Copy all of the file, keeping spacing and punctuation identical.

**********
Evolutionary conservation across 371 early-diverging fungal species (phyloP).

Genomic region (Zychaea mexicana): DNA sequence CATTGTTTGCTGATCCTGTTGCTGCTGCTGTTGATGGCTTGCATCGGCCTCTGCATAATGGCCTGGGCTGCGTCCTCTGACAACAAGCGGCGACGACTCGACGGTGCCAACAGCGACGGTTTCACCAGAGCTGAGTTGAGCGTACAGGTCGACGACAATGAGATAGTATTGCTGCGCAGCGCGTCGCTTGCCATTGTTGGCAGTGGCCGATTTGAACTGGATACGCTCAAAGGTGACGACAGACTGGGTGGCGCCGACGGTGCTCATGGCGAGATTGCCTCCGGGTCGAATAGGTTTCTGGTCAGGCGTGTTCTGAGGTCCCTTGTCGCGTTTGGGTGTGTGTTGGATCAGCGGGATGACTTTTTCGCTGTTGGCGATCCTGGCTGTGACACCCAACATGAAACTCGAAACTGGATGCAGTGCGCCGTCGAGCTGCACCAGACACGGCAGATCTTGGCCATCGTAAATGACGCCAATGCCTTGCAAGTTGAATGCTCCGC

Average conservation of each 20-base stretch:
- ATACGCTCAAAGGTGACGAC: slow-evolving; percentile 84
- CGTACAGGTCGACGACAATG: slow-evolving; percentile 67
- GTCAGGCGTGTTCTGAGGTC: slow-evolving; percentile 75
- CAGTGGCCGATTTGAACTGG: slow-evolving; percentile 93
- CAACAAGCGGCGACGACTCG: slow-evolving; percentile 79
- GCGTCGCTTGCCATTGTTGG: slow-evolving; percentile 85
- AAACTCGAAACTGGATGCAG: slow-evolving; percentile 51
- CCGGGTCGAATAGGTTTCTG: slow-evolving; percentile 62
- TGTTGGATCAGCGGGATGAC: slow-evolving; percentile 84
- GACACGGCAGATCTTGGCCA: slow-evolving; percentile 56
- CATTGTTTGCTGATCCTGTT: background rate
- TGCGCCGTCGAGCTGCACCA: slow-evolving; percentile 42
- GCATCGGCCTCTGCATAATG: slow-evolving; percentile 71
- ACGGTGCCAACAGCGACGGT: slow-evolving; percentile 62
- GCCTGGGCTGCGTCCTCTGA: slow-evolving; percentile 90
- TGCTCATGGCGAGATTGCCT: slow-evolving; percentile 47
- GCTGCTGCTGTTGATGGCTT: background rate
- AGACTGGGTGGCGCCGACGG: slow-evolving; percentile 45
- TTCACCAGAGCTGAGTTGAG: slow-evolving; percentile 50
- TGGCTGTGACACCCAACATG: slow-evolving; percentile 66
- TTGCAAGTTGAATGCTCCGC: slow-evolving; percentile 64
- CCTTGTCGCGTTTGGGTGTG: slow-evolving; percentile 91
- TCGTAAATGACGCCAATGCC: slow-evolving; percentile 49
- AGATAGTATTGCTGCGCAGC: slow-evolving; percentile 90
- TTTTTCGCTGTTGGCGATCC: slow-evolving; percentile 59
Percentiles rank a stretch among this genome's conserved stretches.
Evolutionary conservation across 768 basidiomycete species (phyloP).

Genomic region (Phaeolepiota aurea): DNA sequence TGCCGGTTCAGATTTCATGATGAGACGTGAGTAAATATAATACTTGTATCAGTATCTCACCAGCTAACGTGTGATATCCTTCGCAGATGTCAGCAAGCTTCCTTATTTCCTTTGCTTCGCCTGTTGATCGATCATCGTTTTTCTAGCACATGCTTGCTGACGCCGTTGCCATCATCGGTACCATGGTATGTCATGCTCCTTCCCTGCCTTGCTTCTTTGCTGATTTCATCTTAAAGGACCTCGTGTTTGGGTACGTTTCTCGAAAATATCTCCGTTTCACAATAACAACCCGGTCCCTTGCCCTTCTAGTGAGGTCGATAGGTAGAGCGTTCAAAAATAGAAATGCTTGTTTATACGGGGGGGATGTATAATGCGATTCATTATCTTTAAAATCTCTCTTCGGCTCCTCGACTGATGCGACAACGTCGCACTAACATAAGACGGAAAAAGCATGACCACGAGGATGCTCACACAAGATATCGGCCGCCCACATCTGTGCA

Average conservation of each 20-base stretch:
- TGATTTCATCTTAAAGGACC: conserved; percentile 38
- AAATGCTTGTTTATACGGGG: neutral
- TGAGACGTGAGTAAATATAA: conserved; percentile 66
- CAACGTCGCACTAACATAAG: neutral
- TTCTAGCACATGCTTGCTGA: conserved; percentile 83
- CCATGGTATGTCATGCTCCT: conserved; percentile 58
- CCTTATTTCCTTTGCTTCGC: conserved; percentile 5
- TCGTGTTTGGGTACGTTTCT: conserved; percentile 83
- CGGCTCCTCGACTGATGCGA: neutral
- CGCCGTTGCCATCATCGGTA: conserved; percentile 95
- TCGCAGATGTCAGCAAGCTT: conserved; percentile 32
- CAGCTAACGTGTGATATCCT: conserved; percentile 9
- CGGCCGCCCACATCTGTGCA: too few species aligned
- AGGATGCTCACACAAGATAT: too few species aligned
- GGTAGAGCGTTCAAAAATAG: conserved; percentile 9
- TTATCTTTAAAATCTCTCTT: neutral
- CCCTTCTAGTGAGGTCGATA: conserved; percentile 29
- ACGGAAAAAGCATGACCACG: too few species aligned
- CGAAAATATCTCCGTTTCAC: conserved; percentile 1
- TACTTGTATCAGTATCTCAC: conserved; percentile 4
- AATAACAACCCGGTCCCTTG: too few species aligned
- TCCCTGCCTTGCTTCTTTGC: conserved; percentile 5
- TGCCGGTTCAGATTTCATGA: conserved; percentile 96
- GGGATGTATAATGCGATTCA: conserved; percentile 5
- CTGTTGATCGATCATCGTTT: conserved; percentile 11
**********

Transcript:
Evolutionary conservation across 371 early-diverging fungal species (phyloP).

Genomic region (Zychaea mexicana): DNA sequence CATTGTTTGCTGATCCTGTTGCTGCTGCTGTTGATGGCTTGCATCGGCCTCTGCATAATGGCCTGGGCTGCGTCCTCTGACAACAAGCGGCGACGACTCGACGGTGCCAACAGCGACGGTTTCACCAGAGCTGAGTTGAGCGTACAGGTCGACGACAATGAGATAGTATTGCTGCGCAGCGCGTCGCTTGCCATTGTTGGCAGTGGCCGATTTGAACTGGATACGCTCAAAGGTGACGACAGACTGGGTGGCGCCGACGGTGCTCATGGCGAGATTGCCTCCGGGTCGAATAGGTTTCTGGTCAGGCGTGTTCTGAGGTCCCTTGTCGCGTTTGGGTGTGTGTTGGATCAGCGGGATGACTTTTTCGCTGTTGGCGATCCTGGCTGTGACACCCAACATGAAACTCGAAACTGGATGCAGTGCGCCGTCGAGCTGCACCAGACACGGCAGATCTTGGCCATCGTAAATGACGCCAATGCCTTGCAAGTTGAATGCTCCGC

Average conservation of each 20-base stretch:
- ATACGCTCAAAGGTGACGAC: slow-evolving; percentile 84
- CGTACAGGTCGACGACAATG: slow-evolving; percentile 67
- GTCAGGCGTGTTCTGAGGTC: slow-evolving; percentile 75
- CAGTGGCCGATTTGAACTGG: slow-evolving; percentile 93
- CAACAAGCGGCGACGACTCG: slow-evolving; percentile 79
- GCGTCGCTTGCCATTGTTGG: slow-evolving; percentile 85
- AAACTCGAAACTGGATGCAG: slow-evolving; percentile 51
- CCGGGTCGAATAGGTTTCTG: slow-evolving; percentile 62
- TGTTGGATCAGCGGGATGAC: slow-evolving; percentile 84
- GACACGGCAGATCTTGGCCA: slow-evolving; percentile 56
- CATTGTTTGCTGATCCTGTT: background rate
- TGCGCCGTCGAGCTGCACCA: slow-evolving; percentile 42
- GCATCGGCCTCTGCATAATG: slow-evolving; percentile 71
- ACGGTGCCAACAGCGACGGT: slow-evolving; percentile 62
- GCCTGGGCTGCGTCCTCTGA: slow-evolving; percentile 90
- TGCTCATGGCGAGATTGCCT: slow-evolving; percentile 47
- GCTGCTGCTGTTGATGGCTT: background rate
- AGACTGGGTGGCGCCGACGG: slow-evolving; percentile 45
- TTCACCAGAGCTGAGTTGAG: slow-evolving; percentile 50
- TGGCTGTGACACCCAACATG: slow-evolving; percentile 66
- TTGCAAGTTGAATGCTCCGC: slow-evolving; percentile 64
- CCTTGTCGCGTTTGGGTGTG: slow-evolving; percentile 91
- TCGTAAATGACGCCAATGCC: slow-evolving; percentile 49
- AGATAGTATTGCTGCGCAGC: slow-evolving; percentile 90
- TTTTTCGCTGTTGGCGATCC: slow-evolving; percentile 59
Percentiles rank a stretch among this genome's conserved stretches.
Evolutionary conservation across 768 basidiomycete species (phyloP).

Genomic region (Phaeolepiota aurea): DNA sequence TGCCGGTTCAGATTTCATGATGAGACGTGAGTAAATATAATACTTGTATCAGTATCTCACCAGCTAACGTGTGATATCCTTCGCAGATGTCAGCAAGCTTCCTTATTTCCTTTGCTTCGCCTGTTGATCGATCATCGTTTTTCTAGCACATGCTTGCTGACGCCGTTGCCATCATCGGTACCATGGTATGTCATGCTCCTTCCCTGCCTTGCTTCTTTGCTGATTTCATCTTAAAGGACCTCGTGTTTGGGTACGTTTCTCGAAAATATCTCCGTTTCACAATAACAACCCGGTCCCTTGCCCTTCTAGTGAGGTCGATAGGTAGAGCGTTCAAAAATAGAAATGCTTGTTTATACGGGGGGGATGTATAATGCGATTCATTATCTTTAAAATCTCTCTTCGGCTCCTCGACTGATGCGACAACGTCGCACTAACATAAGACGGAAAAAGCATGACCACGAGGATGCTCACACAAGATATCGGCCGCCCACATCTGTGCA

Average conservation of each 20-base stretch:
- TGATTTCATCTTAAAGGACC: conserved; percentile 38
- AAATGCTTGTTTATACGGGG: neutral
- TGAGACGTGAGTAAATATAA: conserved; percentile 66
- CAACGTCGCACTAACATAAG: neutral
- TTCTAGCACATGCTTGCTGA: conserved; percentile 83
- CCATGGTATGTCATGCTCCT: conserved; percentile 58
- CCTTATTTCCTTTGCTTCGC: conserved; percentile 5
- TCGTGTTTGGGTACGTTTCT: conserved; percentile 83
- CGGCTCCTCGACTGATGCGA: neutral
- CGCCGTTGCCATCATCGGTA: conserved; percentile 95
- TCGCAGATGTCAGCAAGCTT: conserved; percentile 32
- CAGCTAACGTGTGATATCCT: conserved; percentile 9
- CGGCCGCCCACATCTGTGCA: too few species aligned
- AGGATGCTCACACAAGATAT: too few species aligned
- GGTAGAGCGTTCAAAAATAG: conserved; percentile 9
- TTATCTTTAAAATCTCTCTT: neutral
- CCCTTCTAGTGAGGTCGATA: conserved; percentile 29
- ACGGAAAAAGCATGACCACG: too few species aligned
- CGAAAATATCTCCGTTTCAC: conserved; percentile 1
- TACTTGTATCAGTATCTCAC: conserved; percentile 4
- AATAACAACCCGGTCCCTTG: too few species aligned
- TCCCTGCCTTGCTTCTTTGC: conserved; percentile 5
- TGCCGGTTCAGATTTCATGA: conserved; percentile 96
- GGGATGTATAATGCGATTCA: conserved; percentile 5
- CTGTTGATCGATCATCGTTT: conserved; percentile 11